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J Infect Dis. 2012 Oct;206(8):1250-9. Epub 2012 Aug 16.

Influenza vaccination for immunocompromised patients: systematic review and meta-analysis by etiology.

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1
Division of Epidemiology and Public Health, University of Nottingham, United Kingdom. charles.beck@nottingham.ac.uk

Abstract

Many national guidelines recommend annual influenza vaccination of immunocompromised patients, although the decision to vaccinate is usually at clinical discretion. We conducted a systematic review and meta-analyses to assess the evidence for influenza vaccination in this group, and we report our results by etiology. Meta-analyses showed significantly lower odds of influenza-like illness after vaccination in patients with human immunodeficiency virus (HIV) infection, patients with cancer, and transplant recipients and of laboratory-confirmed influenza in HIV-positive patients, compared with patients receiving placebo or no vaccination. Pooled odds of seroconversion and seroprotection were typically lower in HIV-positive patients, patients with cancer, and transplant recipients, compared with immunocompetent controls. Vaccination was generally well tolerated, with variation in mild adverse events between etiological groups. Limited evidence of a transient increase in viremia and a decrease in the percentage of CD4(+) cells in HIV-positive patients was found although not accompanied by worsening of clinical symptoms. Clinical judgment remains important when discussing the benefits and safety profile with immunocompromised patients.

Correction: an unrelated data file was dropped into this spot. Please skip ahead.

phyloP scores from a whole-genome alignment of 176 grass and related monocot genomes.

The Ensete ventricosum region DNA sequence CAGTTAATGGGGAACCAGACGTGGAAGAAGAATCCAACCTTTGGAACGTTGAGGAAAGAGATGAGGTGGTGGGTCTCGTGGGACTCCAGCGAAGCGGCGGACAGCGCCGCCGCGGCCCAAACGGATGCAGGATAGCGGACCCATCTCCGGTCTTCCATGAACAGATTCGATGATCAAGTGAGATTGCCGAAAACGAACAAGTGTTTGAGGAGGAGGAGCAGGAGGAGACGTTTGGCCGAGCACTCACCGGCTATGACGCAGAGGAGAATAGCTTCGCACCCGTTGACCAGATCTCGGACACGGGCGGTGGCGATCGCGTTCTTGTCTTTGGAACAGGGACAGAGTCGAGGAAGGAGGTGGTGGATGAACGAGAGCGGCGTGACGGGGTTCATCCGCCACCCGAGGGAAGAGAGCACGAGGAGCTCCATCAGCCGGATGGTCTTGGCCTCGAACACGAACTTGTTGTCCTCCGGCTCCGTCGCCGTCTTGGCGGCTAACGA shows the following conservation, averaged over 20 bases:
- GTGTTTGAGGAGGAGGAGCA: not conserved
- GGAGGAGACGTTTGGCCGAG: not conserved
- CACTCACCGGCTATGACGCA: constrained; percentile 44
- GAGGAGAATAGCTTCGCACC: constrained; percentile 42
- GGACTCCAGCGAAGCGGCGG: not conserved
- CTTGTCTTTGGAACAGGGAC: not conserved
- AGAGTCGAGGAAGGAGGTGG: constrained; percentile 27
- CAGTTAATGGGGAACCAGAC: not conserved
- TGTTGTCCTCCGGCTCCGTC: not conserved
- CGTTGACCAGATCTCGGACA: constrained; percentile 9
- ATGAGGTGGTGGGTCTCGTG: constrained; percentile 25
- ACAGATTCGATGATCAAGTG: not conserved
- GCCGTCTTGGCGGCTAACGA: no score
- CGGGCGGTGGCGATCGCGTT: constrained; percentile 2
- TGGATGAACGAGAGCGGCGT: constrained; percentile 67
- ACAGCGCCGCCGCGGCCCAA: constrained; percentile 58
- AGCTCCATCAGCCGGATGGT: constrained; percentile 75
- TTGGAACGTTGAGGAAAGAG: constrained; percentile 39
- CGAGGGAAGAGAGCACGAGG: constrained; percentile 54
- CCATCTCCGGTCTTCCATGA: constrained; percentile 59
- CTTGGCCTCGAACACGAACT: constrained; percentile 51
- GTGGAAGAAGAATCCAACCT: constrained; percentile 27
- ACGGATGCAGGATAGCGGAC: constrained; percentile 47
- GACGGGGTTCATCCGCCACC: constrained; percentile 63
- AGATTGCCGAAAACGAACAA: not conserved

PMID:
22904335
DOI:
10.1093/infdis/jis487
[Indexed for MEDLINE]
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